Reliable methods are needed for classifying the robustness of buildings and building materials for many reasons, including ensuring that constructions can withstand the climate conditions resulting from global warming, which might be more severe than was assumed in an existing building’s design. Evaluating the robustness of buildings is also important for reducing process-induced building defects. We describe and demonstrate a flexible framework for classifying the robustness of building materials, building assemblies, and whole buildings that incorporates climate and service life considerations.
A simple, mild, and effective template approach has been used to produce hollow silica nanospheres with controlled sizes ranging from 40 to 150 nanometers. The obtained powders showed systematic variations in measured thermal conductivity, with values down to 0.024 W/(mK) so far, with en expressed goal to reach below 0.020 W/(mK). Surface hydrophobization was successfully performed. Thus, hollow silica nanospheres are considered to be promising building blocks for new hydrophobic, superinsulating materials.
Window panes, glass structures and electrochromic windows in buildings may be characterized by a number of solar radiation glazing factors, i.e. ultraviolet solar transmittance, visible solar transmittance, solar transmittance, solar material protection factor, solar skin protection factor, external visible solar reflectance, internal visible solar reflectance, solar reflectance, solar absorbance, emissivity, solar factor and colour rendering factor. Comparison of these solar quantities for different glass fabrications enables one to evaluate and thus select the most appropriate glass material or system for the specific buildings and applications. Measurements and calculations were carried out on various glass materials, including three electrochromic window devices, and several two-layer and three-layer window pane configurations.
Single-crystalline sodium tungsten bronze (Na-WO3) nanorods with typical diameters of 10−200 nm and lengths of several micrometers were prepared via hydrothermal synthesis. The as-prepared Na-WO3 nanorods crystallized in a hexagonal structure (space group P6/mmm) with unit cell parameters a=7.3166(8) Å and c= 3.8990(8) Å and elongated along the ⟨001⟩direction.
Chemical analyses indicated a stoichiometry of Na0.18WO3.09·0.5H2O, revealing the existence of tunnel Na+ ions and water molecules in the structure, as confirmed also by the vibrational spectroscopic study. The as-prepared Na-WO3 nanorods exhibited a direct-allowed electronic transition with band-gap energy of about 2.5 eV, which allows a visible-light-driven photochromism related to photogenerated carriers and a proton−electron double injection process. The proposed photochromism was discussed in detail by means of Fourier transform infrared spectroscopy. The involved local structural evolutions such as water decomposition and ion intercalation during the photochromic process were identified.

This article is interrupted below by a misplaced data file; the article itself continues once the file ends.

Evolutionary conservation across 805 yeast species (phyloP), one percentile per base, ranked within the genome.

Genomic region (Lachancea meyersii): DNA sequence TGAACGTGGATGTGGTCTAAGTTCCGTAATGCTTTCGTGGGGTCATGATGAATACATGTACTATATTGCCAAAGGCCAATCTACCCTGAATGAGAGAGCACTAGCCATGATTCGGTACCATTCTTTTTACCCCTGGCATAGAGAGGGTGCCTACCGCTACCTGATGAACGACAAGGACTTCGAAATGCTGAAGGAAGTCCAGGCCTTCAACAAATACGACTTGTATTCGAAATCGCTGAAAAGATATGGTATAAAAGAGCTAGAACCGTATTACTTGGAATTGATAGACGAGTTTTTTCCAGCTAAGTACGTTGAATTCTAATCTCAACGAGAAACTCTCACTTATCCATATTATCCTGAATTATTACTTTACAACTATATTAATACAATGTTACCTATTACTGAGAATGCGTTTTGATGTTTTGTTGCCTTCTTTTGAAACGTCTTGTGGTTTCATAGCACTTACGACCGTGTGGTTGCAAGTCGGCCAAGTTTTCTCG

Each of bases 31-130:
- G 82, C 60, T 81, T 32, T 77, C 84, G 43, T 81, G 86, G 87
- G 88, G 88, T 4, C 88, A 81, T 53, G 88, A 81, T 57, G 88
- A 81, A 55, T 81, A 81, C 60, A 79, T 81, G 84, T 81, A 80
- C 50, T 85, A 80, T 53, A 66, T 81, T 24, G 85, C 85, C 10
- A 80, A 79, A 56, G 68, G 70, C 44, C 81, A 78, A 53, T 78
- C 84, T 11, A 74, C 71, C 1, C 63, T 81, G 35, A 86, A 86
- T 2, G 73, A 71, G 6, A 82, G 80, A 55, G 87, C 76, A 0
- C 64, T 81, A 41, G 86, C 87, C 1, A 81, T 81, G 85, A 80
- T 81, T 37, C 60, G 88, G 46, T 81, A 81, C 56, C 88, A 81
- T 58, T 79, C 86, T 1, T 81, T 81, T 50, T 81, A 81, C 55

Single-crystalline sodium tungsten bronze (Na-WO3) nanorods with typical diameters of 10–200 nm and lengths of several of microns were prepared via hydrothermal synthesis. X-ray diffraction data showed that the as-prepared Na-WO3 nanorods crystallize in a hexagonal structure (space group P6 / mmm) with unit cell parameters a = 7.3166(8) Å and c = 3.8990(8) Å, and elongate along the <001> direction. The Na-WO3 nanorods had a mean chemical composition of Na0.18WO3.09·0.5H2O. The Na-WO3 nanorods exhibited a typical cathodic coloration related to proton insertion, indicating their potentials in electrochromic smart window applications.
The Research Centre on Zero Emission Buildings - Annual Report 2012
Monodisperse polystyrene (PS) spheres with controllable size have been synthesized by a straight forward and simple procedure. The as-synthesized PS spheres have a typical diameter ranging from ~180 nm to ~900 nm, where a reduced sphere size is obtained by increasing the polyvinylpyrrolidone (PVP)/styrene weight ratio. The PS spheres function as sacrificial templates for the fabrication of hollow silica nanospheres (HSNSs) for thermal insulation applications. By modifying the silica coating process, HSNSs with different surface roughness are obtained. All resulting HSNSs show typically a thermal conductivity of about 20 mW/(mK), indicating that the surface phonon scattering is probably not significant in these HSNS samples.
One of the most effective actions for reduction of energy loss through the building envelope is to optimize the thermal performance, area and localization of the transparent components in the façade in order to obtain minimal heat losses and optimal solar gains.
When considering the thermal performance of these transparent components, one should consider, not only heat loss (or gains) caused by thermal transmission, but also the beneficial effects of incident solar radiation and hence reduced demand for heating and artificial lighting.
This study presents calculations for a range of windows as part of a building where the coupled effects of incident solar radiation and thermal transmission heat losses are accounted for in terms of a net energy balance for the various solutions. Effects of varying thermal transmittance values (U-values) are studied in connection with solar heat gain coefficients.
Three different rating methods have been proposed and applied to assess the energy performance of several window configurations. It has been found that various rating methods give different energy saving potentials in terms of absolute figures. Furthermore, it has been found that windows, even with existing technology, might outperform an opaque wall in terms of heating and cooling demands.